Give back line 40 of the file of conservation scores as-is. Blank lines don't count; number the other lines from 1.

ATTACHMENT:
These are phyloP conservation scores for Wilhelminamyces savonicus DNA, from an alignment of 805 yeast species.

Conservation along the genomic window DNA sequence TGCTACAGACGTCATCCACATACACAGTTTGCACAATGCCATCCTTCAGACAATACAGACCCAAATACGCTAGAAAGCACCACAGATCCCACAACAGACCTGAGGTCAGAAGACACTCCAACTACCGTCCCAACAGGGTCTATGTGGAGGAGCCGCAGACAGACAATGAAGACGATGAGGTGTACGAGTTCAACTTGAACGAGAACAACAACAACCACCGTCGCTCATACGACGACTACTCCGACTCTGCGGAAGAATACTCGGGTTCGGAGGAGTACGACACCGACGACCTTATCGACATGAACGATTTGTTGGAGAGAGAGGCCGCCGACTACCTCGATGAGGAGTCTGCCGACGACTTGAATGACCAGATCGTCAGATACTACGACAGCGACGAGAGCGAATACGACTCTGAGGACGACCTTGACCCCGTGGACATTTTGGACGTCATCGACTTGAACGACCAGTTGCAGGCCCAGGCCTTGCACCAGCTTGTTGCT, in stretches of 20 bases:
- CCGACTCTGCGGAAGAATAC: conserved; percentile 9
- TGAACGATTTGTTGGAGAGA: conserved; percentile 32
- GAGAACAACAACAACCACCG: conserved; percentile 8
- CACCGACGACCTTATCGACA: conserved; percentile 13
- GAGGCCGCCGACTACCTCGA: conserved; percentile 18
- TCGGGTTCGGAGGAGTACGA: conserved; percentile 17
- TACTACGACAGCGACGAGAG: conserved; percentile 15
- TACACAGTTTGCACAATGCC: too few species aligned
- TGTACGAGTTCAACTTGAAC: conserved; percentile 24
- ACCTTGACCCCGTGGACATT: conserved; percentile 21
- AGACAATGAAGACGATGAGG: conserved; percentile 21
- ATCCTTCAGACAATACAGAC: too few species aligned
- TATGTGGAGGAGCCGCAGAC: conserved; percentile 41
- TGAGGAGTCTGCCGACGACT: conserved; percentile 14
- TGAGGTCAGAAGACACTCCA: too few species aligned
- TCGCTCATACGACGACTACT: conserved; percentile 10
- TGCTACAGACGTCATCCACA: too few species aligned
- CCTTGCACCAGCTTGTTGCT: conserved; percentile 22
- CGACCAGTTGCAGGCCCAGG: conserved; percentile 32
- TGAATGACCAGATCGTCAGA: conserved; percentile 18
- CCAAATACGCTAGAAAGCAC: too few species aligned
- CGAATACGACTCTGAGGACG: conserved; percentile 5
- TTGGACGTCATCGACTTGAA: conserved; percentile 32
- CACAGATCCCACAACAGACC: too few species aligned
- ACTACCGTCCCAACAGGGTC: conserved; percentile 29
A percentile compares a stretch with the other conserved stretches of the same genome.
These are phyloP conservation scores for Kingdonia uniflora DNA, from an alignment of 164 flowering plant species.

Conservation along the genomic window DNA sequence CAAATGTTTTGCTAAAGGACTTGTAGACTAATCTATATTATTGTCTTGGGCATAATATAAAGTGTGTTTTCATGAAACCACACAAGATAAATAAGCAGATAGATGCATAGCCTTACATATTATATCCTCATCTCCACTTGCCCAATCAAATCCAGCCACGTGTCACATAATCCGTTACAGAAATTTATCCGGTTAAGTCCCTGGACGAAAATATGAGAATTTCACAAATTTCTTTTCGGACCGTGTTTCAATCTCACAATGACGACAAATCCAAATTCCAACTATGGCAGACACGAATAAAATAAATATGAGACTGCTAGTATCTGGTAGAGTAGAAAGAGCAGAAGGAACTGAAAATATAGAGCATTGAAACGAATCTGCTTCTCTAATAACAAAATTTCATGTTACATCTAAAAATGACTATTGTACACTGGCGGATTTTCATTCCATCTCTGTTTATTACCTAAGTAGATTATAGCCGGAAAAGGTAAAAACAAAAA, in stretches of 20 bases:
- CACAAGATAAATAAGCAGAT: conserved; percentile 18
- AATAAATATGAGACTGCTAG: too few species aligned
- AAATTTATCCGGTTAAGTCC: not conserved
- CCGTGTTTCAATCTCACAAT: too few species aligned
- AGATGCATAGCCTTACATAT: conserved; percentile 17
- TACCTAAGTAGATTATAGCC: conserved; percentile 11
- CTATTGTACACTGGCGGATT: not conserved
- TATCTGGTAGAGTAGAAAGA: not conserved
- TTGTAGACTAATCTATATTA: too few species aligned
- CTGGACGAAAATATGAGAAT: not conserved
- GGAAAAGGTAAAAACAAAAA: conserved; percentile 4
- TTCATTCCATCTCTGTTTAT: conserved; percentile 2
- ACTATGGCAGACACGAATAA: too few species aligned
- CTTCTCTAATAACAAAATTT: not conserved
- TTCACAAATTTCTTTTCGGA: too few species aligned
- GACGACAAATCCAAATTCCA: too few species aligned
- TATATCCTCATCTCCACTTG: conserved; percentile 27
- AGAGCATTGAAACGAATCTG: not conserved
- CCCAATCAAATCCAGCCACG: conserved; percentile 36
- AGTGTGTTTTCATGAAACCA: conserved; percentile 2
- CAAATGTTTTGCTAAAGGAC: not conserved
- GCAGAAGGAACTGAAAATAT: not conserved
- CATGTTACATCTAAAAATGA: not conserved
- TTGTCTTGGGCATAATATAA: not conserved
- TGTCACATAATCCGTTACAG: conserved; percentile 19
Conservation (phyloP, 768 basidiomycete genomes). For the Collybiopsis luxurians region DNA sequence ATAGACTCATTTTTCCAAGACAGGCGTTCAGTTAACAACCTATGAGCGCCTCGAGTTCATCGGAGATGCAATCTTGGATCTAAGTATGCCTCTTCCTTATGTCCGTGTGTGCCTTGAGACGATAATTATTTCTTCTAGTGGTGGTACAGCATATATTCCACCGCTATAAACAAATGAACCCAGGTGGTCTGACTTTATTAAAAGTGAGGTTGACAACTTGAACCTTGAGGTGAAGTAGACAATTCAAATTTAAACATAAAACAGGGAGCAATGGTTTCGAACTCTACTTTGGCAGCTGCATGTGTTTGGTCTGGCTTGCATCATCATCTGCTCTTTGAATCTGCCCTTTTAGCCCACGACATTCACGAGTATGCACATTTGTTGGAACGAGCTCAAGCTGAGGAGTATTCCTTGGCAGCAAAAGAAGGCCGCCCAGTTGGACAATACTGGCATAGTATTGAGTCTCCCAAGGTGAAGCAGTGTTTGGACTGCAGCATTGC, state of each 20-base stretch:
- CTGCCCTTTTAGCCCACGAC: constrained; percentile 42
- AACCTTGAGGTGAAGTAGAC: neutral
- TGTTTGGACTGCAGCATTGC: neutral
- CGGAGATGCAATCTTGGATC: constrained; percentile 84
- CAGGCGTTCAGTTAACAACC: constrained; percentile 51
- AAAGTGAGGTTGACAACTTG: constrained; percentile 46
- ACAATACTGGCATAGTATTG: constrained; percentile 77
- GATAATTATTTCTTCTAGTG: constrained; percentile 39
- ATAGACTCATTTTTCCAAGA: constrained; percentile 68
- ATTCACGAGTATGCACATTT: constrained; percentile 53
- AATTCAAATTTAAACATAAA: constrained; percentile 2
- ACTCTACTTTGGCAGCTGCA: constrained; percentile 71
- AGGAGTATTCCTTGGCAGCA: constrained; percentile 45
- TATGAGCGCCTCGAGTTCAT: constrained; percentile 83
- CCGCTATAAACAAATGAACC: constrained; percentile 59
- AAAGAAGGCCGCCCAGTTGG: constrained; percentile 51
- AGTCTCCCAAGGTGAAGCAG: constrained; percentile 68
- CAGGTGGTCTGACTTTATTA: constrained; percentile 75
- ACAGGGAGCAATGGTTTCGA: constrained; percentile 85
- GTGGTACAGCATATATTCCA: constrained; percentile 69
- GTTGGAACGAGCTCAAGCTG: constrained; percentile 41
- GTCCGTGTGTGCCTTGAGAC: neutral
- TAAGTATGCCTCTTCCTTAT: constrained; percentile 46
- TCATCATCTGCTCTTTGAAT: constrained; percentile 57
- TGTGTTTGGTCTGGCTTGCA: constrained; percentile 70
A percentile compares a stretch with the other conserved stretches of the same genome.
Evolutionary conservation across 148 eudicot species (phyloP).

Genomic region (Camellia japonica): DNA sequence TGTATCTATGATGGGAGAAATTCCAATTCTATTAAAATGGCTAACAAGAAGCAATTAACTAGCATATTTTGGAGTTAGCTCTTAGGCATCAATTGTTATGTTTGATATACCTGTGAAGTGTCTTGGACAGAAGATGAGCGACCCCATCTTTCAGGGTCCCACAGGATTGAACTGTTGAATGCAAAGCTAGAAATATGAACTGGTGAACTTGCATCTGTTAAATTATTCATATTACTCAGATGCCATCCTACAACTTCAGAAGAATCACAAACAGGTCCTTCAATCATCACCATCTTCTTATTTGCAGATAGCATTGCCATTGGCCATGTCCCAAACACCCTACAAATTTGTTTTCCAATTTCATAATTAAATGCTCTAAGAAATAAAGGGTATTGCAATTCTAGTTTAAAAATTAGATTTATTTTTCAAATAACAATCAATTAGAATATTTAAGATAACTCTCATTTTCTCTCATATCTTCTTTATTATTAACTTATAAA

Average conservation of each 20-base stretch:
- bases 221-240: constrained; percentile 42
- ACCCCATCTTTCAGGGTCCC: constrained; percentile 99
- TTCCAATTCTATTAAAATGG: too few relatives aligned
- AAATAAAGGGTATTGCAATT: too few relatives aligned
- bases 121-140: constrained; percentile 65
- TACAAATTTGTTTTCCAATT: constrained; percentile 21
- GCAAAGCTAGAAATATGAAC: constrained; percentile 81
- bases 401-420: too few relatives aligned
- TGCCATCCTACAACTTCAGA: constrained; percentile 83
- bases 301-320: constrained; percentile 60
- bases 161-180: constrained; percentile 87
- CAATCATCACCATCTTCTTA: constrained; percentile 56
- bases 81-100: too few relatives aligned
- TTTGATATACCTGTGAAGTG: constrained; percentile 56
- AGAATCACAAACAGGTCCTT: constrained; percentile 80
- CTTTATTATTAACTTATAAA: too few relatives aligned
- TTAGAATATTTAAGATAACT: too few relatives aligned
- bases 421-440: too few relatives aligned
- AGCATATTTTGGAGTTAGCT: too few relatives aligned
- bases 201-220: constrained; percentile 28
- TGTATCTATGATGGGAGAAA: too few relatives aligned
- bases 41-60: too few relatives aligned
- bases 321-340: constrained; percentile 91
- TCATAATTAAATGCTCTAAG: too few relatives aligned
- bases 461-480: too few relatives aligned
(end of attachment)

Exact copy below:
- CTGGACGAAAATATGAGAAT: not conserved